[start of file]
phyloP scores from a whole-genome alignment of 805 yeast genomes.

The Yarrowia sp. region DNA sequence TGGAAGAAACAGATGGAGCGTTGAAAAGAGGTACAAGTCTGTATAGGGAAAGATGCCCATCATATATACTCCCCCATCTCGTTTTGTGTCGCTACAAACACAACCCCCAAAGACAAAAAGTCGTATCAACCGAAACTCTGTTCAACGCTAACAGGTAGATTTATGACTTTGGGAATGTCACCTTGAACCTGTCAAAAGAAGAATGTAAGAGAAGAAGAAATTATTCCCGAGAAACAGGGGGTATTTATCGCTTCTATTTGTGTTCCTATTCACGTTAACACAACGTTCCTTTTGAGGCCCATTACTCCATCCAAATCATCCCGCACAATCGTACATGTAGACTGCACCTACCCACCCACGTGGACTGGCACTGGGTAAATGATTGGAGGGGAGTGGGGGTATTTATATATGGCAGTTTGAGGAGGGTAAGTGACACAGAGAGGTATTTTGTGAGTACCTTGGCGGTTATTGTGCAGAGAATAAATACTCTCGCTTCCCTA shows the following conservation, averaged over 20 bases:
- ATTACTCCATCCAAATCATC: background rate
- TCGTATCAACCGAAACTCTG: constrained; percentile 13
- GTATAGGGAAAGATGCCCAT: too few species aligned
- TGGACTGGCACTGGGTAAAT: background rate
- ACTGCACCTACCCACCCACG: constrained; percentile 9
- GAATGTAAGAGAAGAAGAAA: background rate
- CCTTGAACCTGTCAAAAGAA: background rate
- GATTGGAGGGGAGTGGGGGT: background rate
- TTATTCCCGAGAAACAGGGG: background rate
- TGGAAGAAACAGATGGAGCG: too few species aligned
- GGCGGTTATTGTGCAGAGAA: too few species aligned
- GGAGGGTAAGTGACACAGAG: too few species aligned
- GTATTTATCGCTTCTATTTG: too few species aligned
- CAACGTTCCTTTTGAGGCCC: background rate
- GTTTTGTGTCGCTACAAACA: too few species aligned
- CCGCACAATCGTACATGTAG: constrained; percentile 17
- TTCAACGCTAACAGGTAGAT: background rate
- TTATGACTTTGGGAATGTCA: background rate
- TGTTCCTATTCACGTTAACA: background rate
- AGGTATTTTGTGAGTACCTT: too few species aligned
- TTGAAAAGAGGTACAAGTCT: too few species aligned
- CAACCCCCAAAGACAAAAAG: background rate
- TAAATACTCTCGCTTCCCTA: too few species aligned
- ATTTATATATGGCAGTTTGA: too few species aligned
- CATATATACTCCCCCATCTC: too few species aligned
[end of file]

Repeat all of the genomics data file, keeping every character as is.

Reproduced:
phyloP scores from a whole-genome alignment of 805 yeast genomes.

The Yarrowia sp. region DNA sequence TGGAAGAAACAGATGGAGCGTTGAAAAGAGGTACAAGTCTGTATAGGGAAAGATGCCCATCATATATACTCCCCCATCTCGTTTTGTGTCGCTACAAACACAACCCCCAAAGACAAAAAGTCGTATCAACCGAAACTCTGTTCAACGCTAACAGGTAGATTTATGACTTTGGGAATGTCACCTTGAACCTGTCAAAAGAAGAATGTAAGAGAAGAAGAAATTATTCCCGAGAAACAGGGGGTATTTATCGCTTCTATTTGTGTTCCTATTCACGTTAACACAACGTTCCTTTTGAGGCCCATTACTCCATCCAAATCATCCCGCACAATCGTACATGTAGACTGCACCTACCCACCCACGTGGACTGGCACTGGGTAAATGATTGGAGGGGAGTGGGGGTATTTATATATGGCAGTTTGAGGAGGGTAAGTGACACAGAGAGGTATTTTGTGAGTACCTTGGCGGTTATTGTGCAGAGAATAAATACTCTCGCTTCCCTA shows the following conservation, averaged over 20 bases:
- ATTACTCCATCCAAATCATC: background rate
- TCGTATCAACCGAAACTCTG: constrained; percentile 13
- GTATAGGGAAAGATGCCCAT: too few species aligned
- TGGACTGGCACTGGGTAAAT: background rate
- ACTGCACCTACCCACCCACG: constrained; percentile 9
- GAATGTAAGAGAAGAAGAAA: background rate
- CCTTGAACCTGTCAAAAGAA: background rate
- GATTGGAGGGGAGTGGGGGT: background rate
- TTATTCCCGAGAAACAGGGG: background rate
- TGGAAGAAACAGATGGAGCG: too few species aligned
- GGCGGTTATTGTGCAGAGAA: too few species aligned
- GGAGGGTAAGTGACACAGAG: too few species aligned
- GTATTTATCGCTTCTATTTG: too few species aligned
- CAACGTTCCTTTTGAGGCCC: background rate
- GTTTTGTGTCGCTACAAACA: too few species aligned
- CCGCACAATCGTACATGTAG: constrained; percentile 17
- TTCAACGCTAACAGGTAGAT: background rate
- TTATGACTTTGGGAATGTCA: background rate
- TGTTCCTATTCACGTTAACA: background rate
- AGGTATTTTGTGAGTACCTT: too few species aligned
- TTGAAAAGAGGTACAAGTCT: too few species aligned
- CAACCCCCAAAGACAAAAAG: background rate
- TAAATACTCTCGCTTCCCTA: too few species aligned
- ATTTATATATGGCAGTTTGA: too few species aligned
- CATATATACTCCCCCATCTC: too few species aligned